And Communitech’s Anthony Reinhart reported on lessons learned by Carol Leaman en route to transforming Axonify into one of the region’s fastest growing companies. Axonify now has 165 employees and expects to end the year with US$20 million in annual recurring revenue.

Speaking of transformations, CEO of another of the region’s fast-growing companies, Kurtis McBride of Miovision, was front and centre in a story and video, the latter by Communitech videographer Sara Jalali, about the reinvention of Catalyst137 from a warehouse into a state-of-the-art makerspace anchored by McBride’s Miovision.

Miovision specializes in the IoT space, which happens to be a topic much on the mind these days of Digital Kitchener Innovation Lab director Karl Allen-Muncey, who sat down and chatted about the ways Kitchener has begun to harness the promise of IoT.

Making a splash

OpenText held its Enterprise World 2018 showcase in Toronto. Mark Barrenechea, the U.S. CEO of the company, explicitly described his intention to keep the company, which had 2017 revenues of US$2.3 billion and operates in 40 countries, headquartered in Waterloo, citing the importance of Canadian values.

In the same vein, former BlackBerry CFO and COO Dennis Kavelman, who is advising and mentoring fast-growing Kitchener companies Vidyard and Thalmic Labs in his role as general partner with venture capital firm iNovia, was singing the region’s praises in a Record article: “I am a big believer that Canada is ready, and has the right ingredients in place now to grow some more huge tech companies,” said Kavelman. “I think our region and our corridor are the heart of that.”

Velocity Director Jay Shah would nod in agreement with those words. Shah penned a rebuttal in the Globe and Mail to an op-ed piece that appeared in the same publication stating Canada’s innovation economy needs a reality check. In a letter to the editor, which he also posted to Twitter, Shah said: “It is troubling to see a suggestion that the startup support ecosystem encourages premature acquisitions. I’ve worked with partners across the Waterloo-Toronto Innovation Corridor in Ontario and I have not found this to be the case.”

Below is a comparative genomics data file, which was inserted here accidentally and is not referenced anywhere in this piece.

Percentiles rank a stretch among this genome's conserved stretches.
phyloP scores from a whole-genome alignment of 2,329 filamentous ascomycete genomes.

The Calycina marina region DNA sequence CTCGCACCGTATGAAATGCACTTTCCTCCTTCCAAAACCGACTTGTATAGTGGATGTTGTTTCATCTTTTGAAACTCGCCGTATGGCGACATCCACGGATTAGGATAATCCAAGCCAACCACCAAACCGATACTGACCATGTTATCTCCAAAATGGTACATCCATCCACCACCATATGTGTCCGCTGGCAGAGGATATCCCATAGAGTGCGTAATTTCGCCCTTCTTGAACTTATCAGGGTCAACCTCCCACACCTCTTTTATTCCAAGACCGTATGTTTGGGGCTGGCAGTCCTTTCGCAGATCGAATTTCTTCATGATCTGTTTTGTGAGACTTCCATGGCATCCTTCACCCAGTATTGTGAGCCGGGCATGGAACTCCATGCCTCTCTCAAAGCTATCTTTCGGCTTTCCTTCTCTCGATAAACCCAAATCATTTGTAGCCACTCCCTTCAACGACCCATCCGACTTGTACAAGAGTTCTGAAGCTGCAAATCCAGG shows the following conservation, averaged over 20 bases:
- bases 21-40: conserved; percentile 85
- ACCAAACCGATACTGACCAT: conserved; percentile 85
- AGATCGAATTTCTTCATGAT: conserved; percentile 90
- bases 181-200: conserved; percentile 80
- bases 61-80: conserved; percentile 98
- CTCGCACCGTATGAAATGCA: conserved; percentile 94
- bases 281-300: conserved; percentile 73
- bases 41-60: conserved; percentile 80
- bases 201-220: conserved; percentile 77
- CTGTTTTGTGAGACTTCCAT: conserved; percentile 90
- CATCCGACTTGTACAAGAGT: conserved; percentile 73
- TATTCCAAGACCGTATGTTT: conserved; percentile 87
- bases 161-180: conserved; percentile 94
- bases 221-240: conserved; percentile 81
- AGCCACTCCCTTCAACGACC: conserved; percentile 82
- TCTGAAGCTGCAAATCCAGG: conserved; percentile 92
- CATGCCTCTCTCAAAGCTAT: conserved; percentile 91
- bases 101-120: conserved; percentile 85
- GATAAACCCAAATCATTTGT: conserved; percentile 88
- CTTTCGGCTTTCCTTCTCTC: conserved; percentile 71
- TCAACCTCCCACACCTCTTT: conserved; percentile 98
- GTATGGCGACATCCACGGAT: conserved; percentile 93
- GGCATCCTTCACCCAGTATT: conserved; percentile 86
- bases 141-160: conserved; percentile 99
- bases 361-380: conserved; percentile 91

Tech for good

Clearpath Robotics co-founder and CTO Ryan Gariepy was among high-profile signatories of 160 AI-related organizations from 36 countries who have pledged not to participate or support trade or manufacture in lethal autonomous weapons. “No nation will be safe, no matter how powerful,” Gariepy said.

In a similar vein, Project Ploughshares, the highly regarded Waterloo-based NGO that tracks arms sales and advances policies that reduce armed conflict, published a blog post citing the importance of events like True North, the Communitech-led conference held late last May with a ‘Tech for Good’ theme, as a way to advance ethical technology.

In other news

  • BetaKit detailed a partnership involving Communitech and T-Hub, an incubator based in India, on an initiative called the Global Bridge program, designed to help Canadian startups crack Indian markets.
  • Systematix Inc., maker of robotic assembly lines, now has 150 employees on its payroll, a 50 per cent increase in two years, and has moved into 90,000 square feet of expanded quarters at 815 Bridge St. W., double the size of its previous location.
  • Fast-growing Waterloo forensic software firm Magnet Forensics acquired the software platform Tracks Inspector from Tracks Inspector B.V., which is based in The Hague, Netherlands.
  • Waterloo’s 2G Robotics has had to postpone its planned involvement with a North Atlantic expedition to document the Titanic and its debris field. A lightning storm last April in the Bahamas damaged the electronics of the company’s five-person research submarine; the mission will now take place next year.
  • Huron Digital Pathology, which makes scanners capable of digitizing microscopic images of tissue samples, has moved into custom-built digs in St. Jacobs, and now has 20 employees on staff.

Likewise, Mappedin, which makes digital maps for commercial clients, has moved from Kitchener to 13,000 square feet of space in Waterloo at 410 Albert Street. Mappedin now has 56 employees, an increase of 50 per cent within the previous 12 months.

– This edition of the Tech Roundup compiled by Craig Daniels

Communitech is a partner of Startup HERE Toronto.  This article originally appeared on their site.